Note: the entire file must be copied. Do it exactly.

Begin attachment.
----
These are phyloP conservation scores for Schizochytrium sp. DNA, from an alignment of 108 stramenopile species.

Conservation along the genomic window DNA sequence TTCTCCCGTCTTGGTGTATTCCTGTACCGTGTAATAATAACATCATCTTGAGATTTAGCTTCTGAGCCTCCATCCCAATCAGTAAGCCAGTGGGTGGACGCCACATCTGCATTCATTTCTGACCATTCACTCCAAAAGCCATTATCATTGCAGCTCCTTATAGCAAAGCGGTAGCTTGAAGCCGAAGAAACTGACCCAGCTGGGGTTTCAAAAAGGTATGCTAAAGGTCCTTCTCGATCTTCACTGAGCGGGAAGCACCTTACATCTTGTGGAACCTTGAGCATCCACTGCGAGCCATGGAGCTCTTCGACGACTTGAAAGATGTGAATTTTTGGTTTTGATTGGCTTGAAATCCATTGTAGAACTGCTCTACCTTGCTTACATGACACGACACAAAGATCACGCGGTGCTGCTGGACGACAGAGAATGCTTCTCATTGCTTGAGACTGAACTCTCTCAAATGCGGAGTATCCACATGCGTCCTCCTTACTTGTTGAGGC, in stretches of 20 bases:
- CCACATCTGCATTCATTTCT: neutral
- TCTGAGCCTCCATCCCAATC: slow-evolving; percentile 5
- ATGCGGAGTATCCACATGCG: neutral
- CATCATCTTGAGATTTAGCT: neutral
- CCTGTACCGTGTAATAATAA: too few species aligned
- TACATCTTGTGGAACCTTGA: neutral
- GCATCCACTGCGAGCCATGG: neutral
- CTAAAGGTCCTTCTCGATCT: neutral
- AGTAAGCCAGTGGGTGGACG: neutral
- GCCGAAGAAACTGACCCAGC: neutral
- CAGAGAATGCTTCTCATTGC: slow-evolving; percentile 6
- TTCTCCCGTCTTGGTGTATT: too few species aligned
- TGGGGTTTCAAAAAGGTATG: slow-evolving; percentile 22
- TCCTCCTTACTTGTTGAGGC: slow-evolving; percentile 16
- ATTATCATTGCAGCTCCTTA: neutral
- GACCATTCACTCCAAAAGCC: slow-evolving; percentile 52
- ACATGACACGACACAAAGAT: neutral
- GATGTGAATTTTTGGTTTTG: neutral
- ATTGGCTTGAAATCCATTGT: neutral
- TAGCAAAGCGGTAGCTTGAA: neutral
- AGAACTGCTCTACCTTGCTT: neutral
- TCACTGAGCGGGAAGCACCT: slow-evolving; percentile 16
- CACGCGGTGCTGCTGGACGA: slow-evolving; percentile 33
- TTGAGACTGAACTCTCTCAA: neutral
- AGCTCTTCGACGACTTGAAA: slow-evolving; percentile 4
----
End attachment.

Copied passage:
These are phyloP conservation scores for Schizochytrium sp. DNA, from an alignment of 108 stramenopile species.

Conservation along the genomic window DNA sequence TTCTCCCGTCTTGGTGTATTCCTGTACCGTGTAATAATAACATCATCTTGAGATTTAGCTTCTGAGCCTCCATCCCAATCAGTAAGCCAGTGGGTGGACGCCACATCTGCATTCATTTCTGACCATTCACTCCAAAAGCCATTATCATTGCAGCTCCTTATAGCAAAGCGGTAGCTTGAAGCCGAAGAAACTGACCCAGCTGGGGTTTCAAAAAGGTATGCTAAAGGTCCTTCTCGATCTTCACTGAGCGGGAAGCACCTTACATCTTGTGGAACCTTGAGCATCCACTGCGAGCCATGGAGCTCTTCGACGACTTGAAAGATGTGAATTTTTGGTTTTGATTGGCTTGAAATCCATTGTAGAACTGCTCTACCTTGCTTACATGACACGACACAAAGATCACGCGGTGCTGCTGGACGACAGAGAATGCTTCTCATTGCTTGAGACTGAACTCTCTCAAATGCGGAGTATCCACATGCGTCCTCCTTACTTGTTGAGGC, in stretches of 20 bases:
- CCACATCTGCATTCATTTCT: neutral
- TCTGAGCCTCCATCCCAATC: slow-evolving; percentile 5
- ATGCGGAGTATCCACATGCG: neutral
- CATCATCTTGAGATTTAGCT: neutral
- CCTGTACCGTGTAATAATAA: too few species aligned
- TACATCTTGTGGAACCTTGA: neutral
- GCATCCACTGCGAGCCATGG: neutral
- CTAAAGGTCCTTCTCGATCT: neutral
- AGTAAGCCAGTGGGTGGACG: neutral
- GCCGAAGAAACTGACCCAGC: neutral
- CAGAGAATGCTTCTCATTGC: slow-evolving; percentile 6
- TTCTCCCGTCTTGGTGTATT: too few species aligned
- TGGGGTTTCAAAAAGGTATG: slow-evolving; percentile 22
- TCCTCCTTACTTGTTGAGGC: slow-evolving; percentile 16
- ATTATCATTGCAGCTCCTTA: neutral
- GACCATTCACTCCAAAAGCC: slow-evolving; percentile 52
- ACATGACACGACACAAAGAT: neutral
- GATGTGAATTTTTGGTTTTG: neutral
- ATTGGCTTGAAATCCATTGT: neutral
- TAGCAAAGCGGTAGCTTGAA: neutral
- AGAACTGCTCTACCTTGCTT: neutral
- TCACTGAGCGGGAAGCACCT: slow-evolving; percentile 16
- CACGCGGTGCTGCTGGACGA: slow-evolving; percentile 33
- TTGAGACTGAACTCTCTCAA: neutral
- AGCTCTTCGACGACTTGAAA: slow-evolving; percentile 4